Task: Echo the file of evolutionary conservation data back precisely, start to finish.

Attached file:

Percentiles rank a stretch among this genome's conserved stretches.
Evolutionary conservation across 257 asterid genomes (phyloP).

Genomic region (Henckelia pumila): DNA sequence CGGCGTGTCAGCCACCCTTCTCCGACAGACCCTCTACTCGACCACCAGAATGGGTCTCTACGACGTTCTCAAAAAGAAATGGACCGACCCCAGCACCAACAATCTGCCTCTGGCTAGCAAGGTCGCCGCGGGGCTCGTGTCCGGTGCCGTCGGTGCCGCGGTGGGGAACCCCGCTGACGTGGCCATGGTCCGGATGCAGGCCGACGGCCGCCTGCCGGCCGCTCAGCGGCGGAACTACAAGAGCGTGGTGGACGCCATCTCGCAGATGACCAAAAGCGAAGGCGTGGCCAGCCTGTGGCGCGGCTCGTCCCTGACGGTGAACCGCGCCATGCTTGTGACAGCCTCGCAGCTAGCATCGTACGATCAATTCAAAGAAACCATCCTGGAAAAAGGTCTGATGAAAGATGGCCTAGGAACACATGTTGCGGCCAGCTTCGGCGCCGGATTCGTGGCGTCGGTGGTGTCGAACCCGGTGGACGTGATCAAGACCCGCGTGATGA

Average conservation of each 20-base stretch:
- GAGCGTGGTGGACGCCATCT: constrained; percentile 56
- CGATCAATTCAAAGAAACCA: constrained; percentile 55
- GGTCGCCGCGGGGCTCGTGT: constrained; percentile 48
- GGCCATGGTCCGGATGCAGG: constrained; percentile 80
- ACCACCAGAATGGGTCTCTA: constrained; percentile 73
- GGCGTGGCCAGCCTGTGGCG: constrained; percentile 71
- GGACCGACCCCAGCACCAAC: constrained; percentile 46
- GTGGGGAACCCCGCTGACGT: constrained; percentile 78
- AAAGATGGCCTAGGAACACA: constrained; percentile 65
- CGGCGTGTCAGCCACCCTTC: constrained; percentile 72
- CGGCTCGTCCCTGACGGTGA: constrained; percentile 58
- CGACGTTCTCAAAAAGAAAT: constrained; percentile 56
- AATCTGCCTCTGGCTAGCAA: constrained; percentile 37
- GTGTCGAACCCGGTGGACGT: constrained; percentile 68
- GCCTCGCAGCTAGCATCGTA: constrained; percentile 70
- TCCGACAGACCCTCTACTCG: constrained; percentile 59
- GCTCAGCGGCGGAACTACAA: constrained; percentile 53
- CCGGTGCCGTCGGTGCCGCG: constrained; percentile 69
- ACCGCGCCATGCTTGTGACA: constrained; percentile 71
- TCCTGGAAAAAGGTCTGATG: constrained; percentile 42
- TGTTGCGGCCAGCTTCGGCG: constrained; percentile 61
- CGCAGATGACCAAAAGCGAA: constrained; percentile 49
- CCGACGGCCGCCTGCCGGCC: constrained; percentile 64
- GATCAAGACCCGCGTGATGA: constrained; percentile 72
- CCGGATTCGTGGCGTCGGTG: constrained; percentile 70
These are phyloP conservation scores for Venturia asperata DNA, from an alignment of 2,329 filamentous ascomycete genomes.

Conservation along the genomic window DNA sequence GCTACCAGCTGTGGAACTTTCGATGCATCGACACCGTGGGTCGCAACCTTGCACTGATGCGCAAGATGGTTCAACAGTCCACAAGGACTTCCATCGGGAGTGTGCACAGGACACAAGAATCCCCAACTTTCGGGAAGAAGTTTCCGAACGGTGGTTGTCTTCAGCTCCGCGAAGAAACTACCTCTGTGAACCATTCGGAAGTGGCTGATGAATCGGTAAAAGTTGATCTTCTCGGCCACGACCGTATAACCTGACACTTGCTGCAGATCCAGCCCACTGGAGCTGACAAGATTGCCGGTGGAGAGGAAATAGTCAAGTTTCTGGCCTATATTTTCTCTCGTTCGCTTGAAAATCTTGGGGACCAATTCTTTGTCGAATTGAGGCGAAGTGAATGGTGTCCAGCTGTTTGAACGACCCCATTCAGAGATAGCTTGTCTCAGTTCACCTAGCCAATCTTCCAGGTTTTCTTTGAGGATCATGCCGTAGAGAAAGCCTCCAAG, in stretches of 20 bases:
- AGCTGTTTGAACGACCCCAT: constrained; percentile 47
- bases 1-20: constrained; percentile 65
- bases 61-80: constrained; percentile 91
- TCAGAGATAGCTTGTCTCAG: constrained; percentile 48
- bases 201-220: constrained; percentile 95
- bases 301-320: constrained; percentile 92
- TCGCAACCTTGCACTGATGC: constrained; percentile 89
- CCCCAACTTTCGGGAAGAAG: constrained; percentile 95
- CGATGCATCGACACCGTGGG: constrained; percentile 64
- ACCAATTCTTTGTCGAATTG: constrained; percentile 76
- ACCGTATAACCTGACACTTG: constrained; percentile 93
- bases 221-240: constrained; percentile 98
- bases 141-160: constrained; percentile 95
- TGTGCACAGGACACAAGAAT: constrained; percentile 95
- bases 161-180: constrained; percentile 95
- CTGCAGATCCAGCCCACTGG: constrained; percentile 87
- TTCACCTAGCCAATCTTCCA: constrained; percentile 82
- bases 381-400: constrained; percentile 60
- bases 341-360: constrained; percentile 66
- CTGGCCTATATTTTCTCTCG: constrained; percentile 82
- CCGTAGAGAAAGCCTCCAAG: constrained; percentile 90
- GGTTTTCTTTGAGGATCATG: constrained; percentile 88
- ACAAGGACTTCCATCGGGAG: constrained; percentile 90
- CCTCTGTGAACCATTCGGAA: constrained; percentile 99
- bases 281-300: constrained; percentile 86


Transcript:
Percentiles rank a stretch among this genome's conserved stretches.
Evolutionary conservation across 257 asterid genomes (phyloP).

Genomic region (Henckelia pumila): DNA sequence CGGCGTGTCAGCCACCCTTCTCCGACAGACCCTCTACTCGACCACCAGAATGGGTCTCTACGACGTTCTCAAAAAGAAATGGACCGACCCCAGCACCAACAATCTGCCTCTGGCTAGCAAGGTCGCCGCGGGGCTCGTGTCCGGTGCCGTCGGTGCCGCGGTGGGGAACCCCGCTGACGTGGCCATGGTCCGGATGCAGGCCGACGGCCGCCTGCCGGCCGCTCAGCGGCGGAACTACAAGAGCGTGGTGGACGCCATCTCGCAGATGACCAAAAGCGAAGGCGTGGCCAGCCTGTGGCGCGGCTCGTCCCTGACGGTGAACCGCGCCATGCTTGTGACAGCCTCGCAGCTAGCATCGTACGATCAATTCAAAGAAACCATCCTGGAAAAAGGTCTGATGAAAGATGGCCTAGGAACACATGTTGCGGCCAGCTTCGGCGCCGGATTCGTGGCGTCGGTGGTGTCGAACCCGGTGGACGTGATCAAGACCCGCGTGATGA

Average conservation of each 20-base stretch:
- GAGCGTGGTGGACGCCATCT: constrained; percentile 56
- CGATCAATTCAAAGAAACCA: constrained; percentile 55
- GGTCGCCGCGGGGCTCGTGT: constrained; percentile 48
- GGCCATGGTCCGGATGCAGG: constrained; percentile 80
- ACCACCAGAATGGGTCTCTA: constrained; percentile 73
- GGCGTGGCCAGCCTGTGGCG: constrained; percentile 71
- GGACCGACCCCAGCACCAAC: constrained; percentile 46
- GTGGGGAACCCCGCTGACGT: constrained; percentile 78
- AAAGATGGCCTAGGAACACA: constrained; percentile 65
- CGGCGTGTCAGCCACCCTTC: constrained; percentile 72
- CGGCTCGTCCCTGACGGTGA: constrained; percentile 58
- CGACGTTCTCAAAAAGAAAT: constrained; percentile 56
- AATCTGCCTCTGGCTAGCAA: constrained; percentile 37
- GTGTCGAACCCGGTGGACGT: constrained; percentile 68
- GCCTCGCAGCTAGCATCGTA: constrained; percentile 70
- TCCGACAGACCCTCTACTCG: constrained; percentile 59
- GCTCAGCGGCGGAACTACAA: constrained; percentile 53
- CCGGTGCCGTCGGTGCCGCG: constrained; percentile 69
- ACCGCGCCATGCTTGTGACA: constrained; percentile 71
- TCCTGGAAAAAGGTCTGATG: constrained; percentile 42
- TGTTGCGGCCAGCTTCGGCG: constrained; percentile 61
- CGCAGATGACCAAAAGCGAA: constrained; percentile 49
- CCGACGGCCGCCTGCCGGCC: constrained; percentile 64
- GATCAAGACCCGCGTGATGA: constrained; percentile 72
- CCGGATTCGTGGCGTCGGTG: constrained; percentile 70
These are phyloP conservation scores for Venturia asperata DNA, from an alignment of 2,329 filamentous ascomycete genomes.

Conservation along the genomic window DNA sequence GCTACCAGCTGTGGAACTTTCGATGCATCGACACCGTGGGTCGCAACCTTGCACTGATGCGCAAGATGGTTCAACAGTCCACAAGGACTTCCATCGGGAGTGTGCACAGGACACAAGAATCCCCAACTTTCGGGAAGAAGTTTCCGAACGGTGGTTGTCTTCAGCTCCGCGAAGAAACTACCTCTGTGAACCATTCGGAAGTGGCTGATGAATCGGTAAAAGTTGATCTTCTCGGCCACGACCGTATAACCTGACACTTGCTGCAGATCCAGCCCACTGGAGCTGACAAGATTGCCGGTGGAGAGGAAATAGTCAAGTTTCTGGCCTATATTTTCTCTCGTTCGCTTGAAAATCTTGGGGACCAATTCTTTGTCGAATTGAGGCGAAGTGAATGGTGTCCAGCTGTTTGAACGACCCCATTCAGAGATAGCTTGTCTCAGTTCACCTAGCCAATCTTCCAGGTTTTCTTTGAGGATCATGCCGTAGAGAAAGCCTCCAAG, in stretches of 20 bases:
- AGCTGTTTGAACGACCCCAT: constrained; percentile 47
- bases 1-20: constrained; percentile 65
- bases 61-80: constrained; percentile 91
- TCAGAGATAGCTTGTCTCAG: constrained; percentile 48
- bases 201-220: constrained; percentile 95
- bases 301-320: constrained; percentile 92
- TCGCAACCTTGCACTGATGC: constrained; percentile 89
- CCCCAACTTTCGGGAAGAAG: constrained; percentile 95
- CGATGCATCGACACCGTGGG: constrained; percentile 64
- ACCAATTCTTTGTCGAATTG: constrained; percentile 76
- ACCGTATAACCTGACACTTG: constrained; percentile 93
- bases 221-240: constrained; percentile 98
- bases 141-160: constrained; percentile 95
- TGTGCACAGGACACAAGAAT: constrained; percentile 95
- bases 161-180: constrained; percentile 95
- CTGCAGATCCAGCCCACTGG: constrained; percentile 87
- TTCACCTAGCCAATCTTCCA: constrained; percentile 82
- bases 381-400: constrained; percentile 60
- bases 341-360: constrained; percentile 66
- CTGGCCTATATTTTCTCTCG: constrained; percentile 82
- CCGTAGAGAAAGCCTCCAAG: constrained; percentile 90
- GGTTTTCTTTGAGGATCATG: constrained; percentile 88
- ACAAGGACTTCCATCGGGAG: constrained; percentile 90
- CCTCTGTGAACCATTCGGAA: constrained; percentile 99
- bases 281-300: constrained; percentile 86